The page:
The adaptation of books into movies can be a controversial process, especially if the source material is popular, and fans have their own cherished notions of casting. Oftentimes, the better and more literary the work, the harder it is to simplify and turn into an effective movie. A classic novel like F. Scott Fitzgerald‘s “The Great Gatsby,” with its first-person Nick Carraway narration, has proven particularly thorny in versions from Jack Clayton’s 1974 version starring Robert Redford and Mia Farrow to Baz Luhrmann’s 2013 stylistic tour de force with Leonardo DiCaprio. Sometimes, it’s the pulp novels, such as “The Godfather” and “The Shining,” which turn into better movies than the classics, explaining why “The Catcher in the Rye” or “What Makes Sammy Run?” have resisted screen adaptations. This month, Streampix spotlights 10 of the best examples of books turned into film.
“Mystic River”: Clint Eastwood’s 2003 film version of Dennis Lehane’s 2001 novel earned Academy Awards for Best Actor Sean Penn and Best Supporting Actor Tim Robbins, and also garnered a nomination for Brian Helgeland’s adaptation. Boston native Lehane’s 1998 detective novel, “Gone, Baby, Gone,” was adapted into a 2007 movie by Ben Affleck, while Martin Scorsese directed a 2010 version of his 2003 gothic thriller “Shutter Island.” “Mystic River” tells the story of three boyhood friends, one of whom was abducted by a child molester. Twenty-five years later, one has become a cop, another is an ex-con who owns a convenience store and the one how was kidnapped is irrevocably marked by his experience. When one of their daughters disappears and is later found brutally murdered, it brings all three back together in a tangled web of suspicion and intrigue.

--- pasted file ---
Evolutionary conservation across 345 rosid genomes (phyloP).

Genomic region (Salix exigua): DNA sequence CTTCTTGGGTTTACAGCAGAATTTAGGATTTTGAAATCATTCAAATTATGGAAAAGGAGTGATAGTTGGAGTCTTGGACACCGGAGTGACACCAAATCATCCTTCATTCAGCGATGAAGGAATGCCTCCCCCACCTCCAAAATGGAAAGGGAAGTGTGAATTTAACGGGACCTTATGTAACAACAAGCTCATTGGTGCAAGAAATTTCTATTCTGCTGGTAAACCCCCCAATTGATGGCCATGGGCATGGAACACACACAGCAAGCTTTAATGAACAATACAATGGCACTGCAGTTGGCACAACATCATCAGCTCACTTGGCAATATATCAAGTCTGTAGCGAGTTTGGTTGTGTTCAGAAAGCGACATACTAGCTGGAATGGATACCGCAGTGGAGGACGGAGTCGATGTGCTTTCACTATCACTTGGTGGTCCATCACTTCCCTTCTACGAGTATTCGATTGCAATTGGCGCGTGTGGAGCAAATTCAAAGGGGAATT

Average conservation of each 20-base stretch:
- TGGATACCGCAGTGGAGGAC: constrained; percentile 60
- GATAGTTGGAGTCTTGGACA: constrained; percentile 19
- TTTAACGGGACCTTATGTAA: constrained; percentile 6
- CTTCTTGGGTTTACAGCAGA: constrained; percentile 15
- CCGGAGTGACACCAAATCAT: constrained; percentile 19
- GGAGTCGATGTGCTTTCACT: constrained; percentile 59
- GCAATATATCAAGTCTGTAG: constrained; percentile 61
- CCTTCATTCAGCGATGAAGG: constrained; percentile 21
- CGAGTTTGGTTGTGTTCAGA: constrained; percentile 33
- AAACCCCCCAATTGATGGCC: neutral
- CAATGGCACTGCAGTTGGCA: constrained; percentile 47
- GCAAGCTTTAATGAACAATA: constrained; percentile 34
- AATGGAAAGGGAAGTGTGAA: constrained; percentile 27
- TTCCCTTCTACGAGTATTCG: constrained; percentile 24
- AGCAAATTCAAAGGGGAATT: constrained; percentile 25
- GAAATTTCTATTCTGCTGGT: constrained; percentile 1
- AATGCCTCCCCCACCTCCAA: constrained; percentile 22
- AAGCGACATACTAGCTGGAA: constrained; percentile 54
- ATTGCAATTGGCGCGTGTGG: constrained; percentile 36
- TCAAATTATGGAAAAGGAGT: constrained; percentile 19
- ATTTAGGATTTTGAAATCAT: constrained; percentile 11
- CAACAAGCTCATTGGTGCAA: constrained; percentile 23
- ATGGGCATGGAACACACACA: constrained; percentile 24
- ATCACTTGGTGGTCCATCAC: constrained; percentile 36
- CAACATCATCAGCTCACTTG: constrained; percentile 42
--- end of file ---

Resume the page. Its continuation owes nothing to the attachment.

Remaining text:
“Matchstick Men”: Ridley Scott directed this 2003 movie about con artists, starring Nicolas Cage in one of his best roles, adapted from a 2002 novel by Eric Garcia. The Cornell University grad published his first novel, “Anonymous Rex,” in 1999, followed by its prequel, “Casual Rex,” in 2001, with the books turned into the 2004 TV movie pilot, “Anonymous Rex,” for the SciFi Channel. The cable network eventually passed on the opportunity to make the books—about dinosaurs taking back the earth from humans—into a series. Garcia later adapted his own 2009 novel, “The Repossession Mambo,” into the 2010 film, “Repo Man,” not to be confused with Alex Cox’s 1984 movie of the same name. Cage is at his most affecting as a hustler whose psychological problems are compounded when he meets the daughter (Alison Lohman) he has never known, then gets involved in his scheming partner’s (Sam Rockwell) elaborate swindle.